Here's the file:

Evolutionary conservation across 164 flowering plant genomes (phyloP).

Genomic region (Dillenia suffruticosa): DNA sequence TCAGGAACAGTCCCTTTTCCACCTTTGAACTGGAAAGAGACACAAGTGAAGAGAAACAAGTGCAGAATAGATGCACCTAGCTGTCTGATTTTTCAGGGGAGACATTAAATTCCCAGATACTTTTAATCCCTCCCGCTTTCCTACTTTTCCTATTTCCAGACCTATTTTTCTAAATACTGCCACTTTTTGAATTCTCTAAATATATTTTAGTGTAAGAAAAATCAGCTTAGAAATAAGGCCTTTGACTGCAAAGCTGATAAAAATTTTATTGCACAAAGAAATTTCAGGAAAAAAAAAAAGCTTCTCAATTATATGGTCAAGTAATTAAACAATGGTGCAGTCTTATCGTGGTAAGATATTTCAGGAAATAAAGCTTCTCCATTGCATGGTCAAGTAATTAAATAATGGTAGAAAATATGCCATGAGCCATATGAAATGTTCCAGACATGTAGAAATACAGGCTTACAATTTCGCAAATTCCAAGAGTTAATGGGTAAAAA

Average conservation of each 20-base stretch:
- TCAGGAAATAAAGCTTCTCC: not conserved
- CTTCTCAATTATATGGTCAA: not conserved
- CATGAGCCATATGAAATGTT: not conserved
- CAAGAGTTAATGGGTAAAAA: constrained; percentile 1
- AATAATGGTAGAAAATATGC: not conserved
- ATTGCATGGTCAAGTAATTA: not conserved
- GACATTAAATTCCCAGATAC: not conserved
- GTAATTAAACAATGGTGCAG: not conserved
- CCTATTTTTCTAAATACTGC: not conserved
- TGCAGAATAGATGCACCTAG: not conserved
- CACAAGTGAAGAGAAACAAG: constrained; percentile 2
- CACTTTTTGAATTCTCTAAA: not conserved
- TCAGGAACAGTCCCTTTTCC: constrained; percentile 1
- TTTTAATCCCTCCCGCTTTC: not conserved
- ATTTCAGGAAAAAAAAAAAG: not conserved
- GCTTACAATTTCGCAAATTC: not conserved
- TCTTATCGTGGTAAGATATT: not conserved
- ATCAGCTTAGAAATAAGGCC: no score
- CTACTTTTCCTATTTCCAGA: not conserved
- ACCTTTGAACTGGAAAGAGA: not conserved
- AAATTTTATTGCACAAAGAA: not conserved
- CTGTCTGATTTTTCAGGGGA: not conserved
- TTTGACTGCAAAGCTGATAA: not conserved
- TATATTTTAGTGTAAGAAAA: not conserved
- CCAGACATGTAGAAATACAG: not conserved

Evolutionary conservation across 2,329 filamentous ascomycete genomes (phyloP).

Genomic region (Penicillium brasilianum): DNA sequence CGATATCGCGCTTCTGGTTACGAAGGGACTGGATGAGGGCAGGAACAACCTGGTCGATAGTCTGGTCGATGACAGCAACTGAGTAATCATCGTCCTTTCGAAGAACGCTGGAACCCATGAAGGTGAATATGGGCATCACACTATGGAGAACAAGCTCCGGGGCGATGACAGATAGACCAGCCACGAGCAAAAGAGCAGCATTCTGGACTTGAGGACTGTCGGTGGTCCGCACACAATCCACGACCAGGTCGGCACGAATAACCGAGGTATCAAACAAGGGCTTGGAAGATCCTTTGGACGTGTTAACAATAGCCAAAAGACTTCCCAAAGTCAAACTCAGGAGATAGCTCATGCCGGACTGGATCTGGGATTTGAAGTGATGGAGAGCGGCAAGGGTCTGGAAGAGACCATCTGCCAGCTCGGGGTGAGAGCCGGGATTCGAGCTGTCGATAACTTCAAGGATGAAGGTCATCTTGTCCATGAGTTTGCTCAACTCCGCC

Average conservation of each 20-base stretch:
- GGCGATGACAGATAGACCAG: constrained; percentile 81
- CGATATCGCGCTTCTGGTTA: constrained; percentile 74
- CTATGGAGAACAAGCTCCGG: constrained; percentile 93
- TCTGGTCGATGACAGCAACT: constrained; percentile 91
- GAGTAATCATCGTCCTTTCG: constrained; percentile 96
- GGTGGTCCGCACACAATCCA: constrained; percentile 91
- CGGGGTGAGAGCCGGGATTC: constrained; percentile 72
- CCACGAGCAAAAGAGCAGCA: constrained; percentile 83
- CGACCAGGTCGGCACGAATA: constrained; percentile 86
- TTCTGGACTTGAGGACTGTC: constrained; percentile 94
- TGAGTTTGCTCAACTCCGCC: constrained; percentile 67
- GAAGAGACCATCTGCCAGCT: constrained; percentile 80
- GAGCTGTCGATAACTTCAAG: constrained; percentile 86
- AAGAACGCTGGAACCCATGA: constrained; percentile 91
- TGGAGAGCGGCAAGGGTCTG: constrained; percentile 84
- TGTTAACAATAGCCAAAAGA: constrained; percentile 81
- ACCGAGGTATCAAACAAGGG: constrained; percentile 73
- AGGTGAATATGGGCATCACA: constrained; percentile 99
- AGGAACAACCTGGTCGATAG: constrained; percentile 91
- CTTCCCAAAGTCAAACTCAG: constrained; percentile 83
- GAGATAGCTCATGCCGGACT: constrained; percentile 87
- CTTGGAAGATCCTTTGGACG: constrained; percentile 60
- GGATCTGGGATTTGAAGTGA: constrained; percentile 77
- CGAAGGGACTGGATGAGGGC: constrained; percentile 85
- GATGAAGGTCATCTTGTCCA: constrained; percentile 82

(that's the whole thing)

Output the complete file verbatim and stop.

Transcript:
Evolutionary conservation across 164 flowering plant genomes (phyloP).

Genomic region (Dillenia suffruticosa): DNA sequence TCAGGAACAGTCCCTTTTCCACCTTTGAACTGGAAAGAGACACAAGTGAAGAGAAACAAGTGCAGAATAGATGCACCTAGCTGTCTGATTTTTCAGGGGAGACATTAAATTCCCAGATACTTTTAATCCCTCCCGCTTTCCTACTTTTCCTATTTCCAGACCTATTTTTCTAAATACTGCCACTTTTTGAATTCTCTAAATATATTTTAGTGTAAGAAAAATCAGCTTAGAAATAAGGCCTTTGACTGCAAAGCTGATAAAAATTTTATTGCACAAAGAAATTTCAGGAAAAAAAAAAAGCTTCTCAATTATATGGTCAAGTAATTAAACAATGGTGCAGTCTTATCGTGGTAAGATATTTCAGGAAATAAAGCTTCTCCATTGCATGGTCAAGTAATTAAATAATGGTAGAAAATATGCCATGAGCCATATGAAATGTTCCAGACATGTAGAAATACAGGCTTACAATTTCGCAAATTCCAAGAGTTAATGGGTAAAAA

Average conservation of each 20-base stretch:
- TCAGGAAATAAAGCTTCTCC: not conserved
- CTTCTCAATTATATGGTCAA: not conserved
- CATGAGCCATATGAAATGTT: not conserved
- CAAGAGTTAATGGGTAAAAA: constrained; percentile 1
- AATAATGGTAGAAAATATGC: not conserved
- ATTGCATGGTCAAGTAATTA: not conserved
- GACATTAAATTCCCAGATAC: not conserved
- GTAATTAAACAATGGTGCAG: not conserved
- CCTATTTTTCTAAATACTGC: not conserved
- TGCAGAATAGATGCACCTAG: not conserved
- CACAAGTGAAGAGAAACAAG: constrained; percentile 2
- CACTTTTTGAATTCTCTAAA: not conserved
- TCAGGAACAGTCCCTTTTCC: constrained; percentile 1
- TTTTAATCCCTCCCGCTTTC: not conserved
- ATTTCAGGAAAAAAAAAAAG: not conserved
- GCTTACAATTTCGCAAATTC: not conserved
- TCTTATCGTGGTAAGATATT: not conserved
- ATCAGCTTAGAAATAAGGCC: no score
- CTACTTTTCCTATTTCCAGA: not conserved
- ACCTTTGAACTGGAAAGAGA: not conserved
- AAATTTTATTGCACAAAGAA: not conserved
- CTGTCTGATTTTTCAGGGGA: not conserved
- TTTGACTGCAAAGCTGATAA: not conserved
- TATATTTTAGTGTAAGAAAA: not conserved
- CCAGACATGTAGAAATACAG: not conserved

Evolutionary conservation across 2,329 filamentous ascomycete genomes (phyloP).

Genomic region (Penicillium brasilianum): DNA sequence CGATATCGCGCTTCTGGTTACGAAGGGACTGGATGAGGGCAGGAACAACCTGGTCGATAGTCTGGTCGATGACAGCAACTGAGTAATCATCGTCCTTTCGAAGAACGCTGGAACCCATGAAGGTGAATATGGGCATCACACTATGGAGAACAAGCTCCGGGGCGATGACAGATAGACCAGCCACGAGCAAAAGAGCAGCATTCTGGACTTGAGGACTGTCGGTGGTCCGCACACAATCCACGACCAGGTCGGCACGAATAACCGAGGTATCAAACAAGGGCTTGGAAGATCCTTTGGACGTGTTAACAATAGCCAAAAGACTTCCCAAAGTCAAACTCAGGAGATAGCTCATGCCGGACTGGATCTGGGATTTGAAGTGATGGAGAGCGGCAAGGGTCTGGAAGAGACCATCTGCCAGCTCGGGGTGAGAGCCGGGATTCGAGCTGTCGATAACTTCAAGGATGAAGGTCATCTTGTCCATGAGTTTGCTCAACTCCGCC

Average conservation of each 20-base stretch:
- GGCGATGACAGATAGACCAG: constrained; percentile 81
- CGATATCGCGCTTCTGGTTA: constrained; percentile 74
- CTATGGAGAACAAGCTCCGG: constrained; percentile 93
- TCTGGTCGATGACAGCAACT: constrained; percentile 91
- GAGTAATCATCGTCCTTTCG: constrained; percentile 96
- GGTGGTCCGCACACAATCCA: constrained; percentile 91
- CGGGGTGAGAGCCGGGATTC: constrained; percentile 72
- CCACGAGCAAAAGAGCAGCA: constrained; percentile 83
- CGACCAGGTCGGCACGAATA: constrained; percentile 86
- TTCTGGACTTGAGGACTGTC: constrained; percentile 94
- TGAGTTTGCTCAACTCCGCC: constrained; percentile 67
- GAAGAGACCATCTGCCAGCT: constrained; percentile 80
- GAGCTGTCGATAACTTCAAG: constrained; percentile 86
- AAGAACGCTGGAACCCATGA: constrained; percentile 91
- TGGAGAGCGGCAAGGGTCTG: constrained; percentile 84
- TGTTAACAATAGCCAAAAGA: constrained; percentile 81
- ACCGAGGTATCAAACAAGGG: constrained; percentile 73
- AGGTGAATATGGGCATCACA: constrained; percentile 99
- AGGAACAACCTGGTCGATAG: constrained; percentile 91
- CTTCCCAAAGTCAAACTCAG: constrained; percentile 83
- GAGATAGCTCATGCCGGACT: constrained; percentile 87
- CTTGGAAGATCCTTTGGACG: constrained; percentile 60
- GGATCTGGGATTTGAAGTGA: constrained; percentile 77
- CGAAGGGACTGGATGAGGGC: constrained; percentile 85
- GATGAAGGTCATCTTGTCCA: constrained; percentile 82